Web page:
Youth-led Islam in Motion tour prompts respectful dialogue during Saskatoon stop

It’s just about reaching out and letting people know.”

Members of the Ahmadiyya Muslim Youth Association are travelling to various cities and towns across Canada in a mobile exhibition to have discussions with local residents to remove misconceptions about Islam. Photo taken in Saskatoon, Sask. on Thursday, August 19, 2021. PHOTO BY MICHELLE BERG /Saskatoon StarPhoenix

In Shahrukh Abid’s eyes, it falls on the next generation to start the conversation.

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Abid, a member of the Ahmadiyya Muslim Youth Association, is part of a group travelling across Canada to talk to people about Islam and answer their questions.

“We’re young; it’s our responsibility to take care of Canada … We have this mission because Canada’s important to us, we live here,” he said. “Our fellow Canadians are also important to us as our brothers and sisters, so we just want to reach out to them.”

The campaign, called Islam in Motion: I am a Muslim, Ask Me Anything, seeks to combat Islamophobia and misconceptions about Islam.

“We tend to fear things we don’t know. So when we reach out to people, and they learn about us, I think that fear aspect goes away,” Abid said. “So people are more comfortable with us. And I think that will decrease Islamophobia here in Canada.

“It’s just about reaching out and letting people know.”


Members of the Ahmadiyya Muslim Youth Association are travelling to various cities and towns across Canada in a mobile exhibition to have discussions with locals to remove misconceptions about Islam. Photo taken in Saskatoon on Thursday, August 19, 2021. PHOTO BY MICHELLE BERG /Saskatoon StarPhoenix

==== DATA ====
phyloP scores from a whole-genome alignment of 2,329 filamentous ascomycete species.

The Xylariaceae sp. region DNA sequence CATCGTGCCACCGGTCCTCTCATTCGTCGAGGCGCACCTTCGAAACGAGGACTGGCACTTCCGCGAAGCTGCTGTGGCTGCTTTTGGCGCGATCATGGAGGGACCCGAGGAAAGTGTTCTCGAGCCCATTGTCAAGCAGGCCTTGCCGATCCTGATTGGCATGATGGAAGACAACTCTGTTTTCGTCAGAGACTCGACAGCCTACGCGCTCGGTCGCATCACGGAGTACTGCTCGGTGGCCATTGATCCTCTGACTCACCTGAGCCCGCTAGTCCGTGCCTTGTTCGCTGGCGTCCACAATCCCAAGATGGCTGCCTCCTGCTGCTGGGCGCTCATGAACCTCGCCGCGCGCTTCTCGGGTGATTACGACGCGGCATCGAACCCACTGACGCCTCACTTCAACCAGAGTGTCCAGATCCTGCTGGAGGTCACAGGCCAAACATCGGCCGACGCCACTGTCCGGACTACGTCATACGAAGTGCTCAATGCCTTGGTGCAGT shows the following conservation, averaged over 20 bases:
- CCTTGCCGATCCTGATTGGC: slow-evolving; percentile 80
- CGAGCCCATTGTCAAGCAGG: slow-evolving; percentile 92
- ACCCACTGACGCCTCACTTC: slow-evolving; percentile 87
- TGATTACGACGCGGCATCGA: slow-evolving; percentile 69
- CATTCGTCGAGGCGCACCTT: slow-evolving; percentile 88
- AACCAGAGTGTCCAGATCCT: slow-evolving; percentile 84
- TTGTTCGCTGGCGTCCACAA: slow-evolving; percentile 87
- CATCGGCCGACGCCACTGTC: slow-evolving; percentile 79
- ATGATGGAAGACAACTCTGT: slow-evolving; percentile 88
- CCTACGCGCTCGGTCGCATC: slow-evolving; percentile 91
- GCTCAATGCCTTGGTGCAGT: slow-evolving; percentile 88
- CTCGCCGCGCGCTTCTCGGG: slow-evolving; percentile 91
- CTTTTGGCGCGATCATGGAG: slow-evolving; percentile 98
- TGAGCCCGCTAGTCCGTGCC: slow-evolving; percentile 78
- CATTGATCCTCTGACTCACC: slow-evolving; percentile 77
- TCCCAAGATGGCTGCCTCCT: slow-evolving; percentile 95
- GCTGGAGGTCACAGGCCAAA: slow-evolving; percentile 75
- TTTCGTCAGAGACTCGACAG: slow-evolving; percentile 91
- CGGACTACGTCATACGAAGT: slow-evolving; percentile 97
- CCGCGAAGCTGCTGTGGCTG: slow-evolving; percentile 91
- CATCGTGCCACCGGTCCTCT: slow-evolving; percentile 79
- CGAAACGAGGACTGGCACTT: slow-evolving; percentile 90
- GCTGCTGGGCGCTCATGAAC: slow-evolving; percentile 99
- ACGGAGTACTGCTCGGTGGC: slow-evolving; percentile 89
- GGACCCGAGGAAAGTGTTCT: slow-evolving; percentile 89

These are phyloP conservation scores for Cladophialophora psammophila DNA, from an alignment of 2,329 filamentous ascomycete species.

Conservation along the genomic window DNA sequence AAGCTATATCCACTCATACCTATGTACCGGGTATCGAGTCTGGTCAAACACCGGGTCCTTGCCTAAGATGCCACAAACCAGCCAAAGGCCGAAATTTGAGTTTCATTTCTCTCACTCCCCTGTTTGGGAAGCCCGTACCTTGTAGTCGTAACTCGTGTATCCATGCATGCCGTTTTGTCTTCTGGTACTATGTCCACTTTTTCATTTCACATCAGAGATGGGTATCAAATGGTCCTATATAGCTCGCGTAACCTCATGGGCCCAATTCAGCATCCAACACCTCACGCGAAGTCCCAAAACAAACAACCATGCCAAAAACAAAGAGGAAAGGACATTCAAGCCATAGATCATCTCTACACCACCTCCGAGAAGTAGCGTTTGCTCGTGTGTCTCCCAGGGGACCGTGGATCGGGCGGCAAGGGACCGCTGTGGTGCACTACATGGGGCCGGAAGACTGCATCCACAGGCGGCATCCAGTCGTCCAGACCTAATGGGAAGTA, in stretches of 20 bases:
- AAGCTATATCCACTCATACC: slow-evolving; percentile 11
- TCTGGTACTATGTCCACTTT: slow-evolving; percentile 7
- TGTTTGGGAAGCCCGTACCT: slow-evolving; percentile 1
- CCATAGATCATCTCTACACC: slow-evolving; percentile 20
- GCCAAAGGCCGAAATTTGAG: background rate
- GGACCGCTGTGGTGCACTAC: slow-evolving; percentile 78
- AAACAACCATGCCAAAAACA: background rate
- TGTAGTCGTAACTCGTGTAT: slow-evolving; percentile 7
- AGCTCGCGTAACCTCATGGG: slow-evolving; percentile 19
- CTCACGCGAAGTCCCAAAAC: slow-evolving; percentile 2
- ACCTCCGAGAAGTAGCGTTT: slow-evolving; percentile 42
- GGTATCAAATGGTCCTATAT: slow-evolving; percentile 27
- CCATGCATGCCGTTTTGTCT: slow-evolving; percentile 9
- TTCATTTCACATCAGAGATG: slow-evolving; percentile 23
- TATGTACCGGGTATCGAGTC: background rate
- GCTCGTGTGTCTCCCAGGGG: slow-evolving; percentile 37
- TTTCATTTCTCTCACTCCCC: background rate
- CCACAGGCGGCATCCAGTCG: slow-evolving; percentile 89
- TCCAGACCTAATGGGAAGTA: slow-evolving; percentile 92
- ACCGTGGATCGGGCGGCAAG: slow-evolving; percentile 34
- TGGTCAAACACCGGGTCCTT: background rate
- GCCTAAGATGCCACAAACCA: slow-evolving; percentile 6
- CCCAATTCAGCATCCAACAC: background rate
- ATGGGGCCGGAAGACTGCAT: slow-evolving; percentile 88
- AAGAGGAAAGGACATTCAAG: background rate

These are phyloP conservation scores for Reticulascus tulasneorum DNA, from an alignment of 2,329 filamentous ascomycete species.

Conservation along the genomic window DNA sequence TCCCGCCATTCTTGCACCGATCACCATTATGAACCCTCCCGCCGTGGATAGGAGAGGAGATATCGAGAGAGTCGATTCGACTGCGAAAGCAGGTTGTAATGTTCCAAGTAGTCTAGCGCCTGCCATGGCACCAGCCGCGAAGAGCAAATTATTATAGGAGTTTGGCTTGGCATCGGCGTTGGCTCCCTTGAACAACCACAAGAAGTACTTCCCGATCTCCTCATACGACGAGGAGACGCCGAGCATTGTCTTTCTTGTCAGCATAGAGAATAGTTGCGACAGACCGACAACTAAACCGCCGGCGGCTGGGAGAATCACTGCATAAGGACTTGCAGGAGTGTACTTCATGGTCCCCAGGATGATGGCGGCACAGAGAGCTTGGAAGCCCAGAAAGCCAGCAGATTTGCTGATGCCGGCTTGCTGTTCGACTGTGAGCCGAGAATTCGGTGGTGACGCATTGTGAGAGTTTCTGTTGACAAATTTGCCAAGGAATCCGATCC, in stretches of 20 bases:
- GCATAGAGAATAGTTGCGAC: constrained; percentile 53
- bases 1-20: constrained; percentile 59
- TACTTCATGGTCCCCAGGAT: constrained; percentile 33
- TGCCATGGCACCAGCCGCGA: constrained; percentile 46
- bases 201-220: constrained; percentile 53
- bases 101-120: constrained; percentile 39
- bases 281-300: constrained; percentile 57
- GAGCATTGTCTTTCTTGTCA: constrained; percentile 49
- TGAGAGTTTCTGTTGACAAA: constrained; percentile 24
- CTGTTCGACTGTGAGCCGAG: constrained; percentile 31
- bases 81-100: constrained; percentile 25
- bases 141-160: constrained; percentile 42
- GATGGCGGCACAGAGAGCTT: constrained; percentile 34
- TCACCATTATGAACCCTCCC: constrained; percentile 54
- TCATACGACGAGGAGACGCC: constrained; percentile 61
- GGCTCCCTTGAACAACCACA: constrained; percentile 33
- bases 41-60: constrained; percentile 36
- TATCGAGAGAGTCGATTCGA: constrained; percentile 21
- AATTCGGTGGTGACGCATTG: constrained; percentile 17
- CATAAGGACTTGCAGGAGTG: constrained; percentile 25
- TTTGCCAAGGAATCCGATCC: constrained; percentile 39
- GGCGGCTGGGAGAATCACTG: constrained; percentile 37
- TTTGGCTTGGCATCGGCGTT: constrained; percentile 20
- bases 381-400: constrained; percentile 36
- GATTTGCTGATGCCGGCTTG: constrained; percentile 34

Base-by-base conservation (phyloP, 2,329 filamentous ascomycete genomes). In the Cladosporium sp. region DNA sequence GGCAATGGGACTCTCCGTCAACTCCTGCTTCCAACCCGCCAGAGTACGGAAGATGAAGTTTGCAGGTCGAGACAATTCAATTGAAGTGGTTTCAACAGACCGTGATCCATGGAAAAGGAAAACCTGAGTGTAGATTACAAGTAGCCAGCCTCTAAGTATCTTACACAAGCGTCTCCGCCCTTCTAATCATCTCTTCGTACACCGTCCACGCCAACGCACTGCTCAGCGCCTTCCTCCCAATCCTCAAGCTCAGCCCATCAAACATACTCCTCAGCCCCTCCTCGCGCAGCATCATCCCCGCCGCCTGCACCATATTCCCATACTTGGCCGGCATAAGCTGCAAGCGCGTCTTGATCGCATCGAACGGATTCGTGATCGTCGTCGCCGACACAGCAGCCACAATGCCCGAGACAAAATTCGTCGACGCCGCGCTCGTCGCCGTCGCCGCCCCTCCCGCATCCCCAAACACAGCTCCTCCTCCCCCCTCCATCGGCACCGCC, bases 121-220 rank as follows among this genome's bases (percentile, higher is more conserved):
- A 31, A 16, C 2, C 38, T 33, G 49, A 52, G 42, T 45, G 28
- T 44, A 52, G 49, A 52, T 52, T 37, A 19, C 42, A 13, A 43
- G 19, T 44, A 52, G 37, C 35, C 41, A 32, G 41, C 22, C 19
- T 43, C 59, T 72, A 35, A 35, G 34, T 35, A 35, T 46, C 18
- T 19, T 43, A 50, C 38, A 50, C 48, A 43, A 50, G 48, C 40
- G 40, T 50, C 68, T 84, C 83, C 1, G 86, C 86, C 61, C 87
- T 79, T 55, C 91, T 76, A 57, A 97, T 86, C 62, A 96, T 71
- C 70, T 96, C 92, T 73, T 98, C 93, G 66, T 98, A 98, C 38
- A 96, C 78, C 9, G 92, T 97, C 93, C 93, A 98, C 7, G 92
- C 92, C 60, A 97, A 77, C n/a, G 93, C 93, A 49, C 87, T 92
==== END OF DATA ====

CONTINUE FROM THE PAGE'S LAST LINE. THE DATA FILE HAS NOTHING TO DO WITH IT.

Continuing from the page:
On Thursday, the campaign’s trailer was stopped at the corner of 23rd Street East and Third Avenue North outside the Frances Morrison Library, with a few groups walking around downtown and striking up conversations.

Since leaving from Toronto, the campaign has visited Montreal, Cornwall, Ottawa and Winnipeg and spent Wednesday in Regina.

One question the group receives often is about the identity of the man in a photo on the group’s trailer — Ahmadiyya founder Mirza Ghulam Ahmadas. The Ahmadiyya Muslim community, part of a revival movement within Islam, believe him to be a prophet sent by God to share the Islamic teachings of peace and brotherhood, Abid said.

The Ahmadiyya Muslim Youth Association’s trailer was set up across from Saskatoon City Hall on Thursday, August 19, 2021. PHOTO BY MICHELLE BERG /Saskatoon StarPhoenix

“So they ask, ‘Who is this person? What are you guys doing here?’ And then they usually ask questions about, like, is Islam religion a terror? You know, things like that.”

Reception across the country has been largely positive, with people generally approaching with respect, curiosity and kindness, Abid said.

“Ninety-nine per cent of our interactions have been really positive. Obviously, we had that one per cent that’s a bit hostile. But you know, we’re okay with it. We were prepared for it.”

The campaign’s last two stops are in Calgary and Vancouver.




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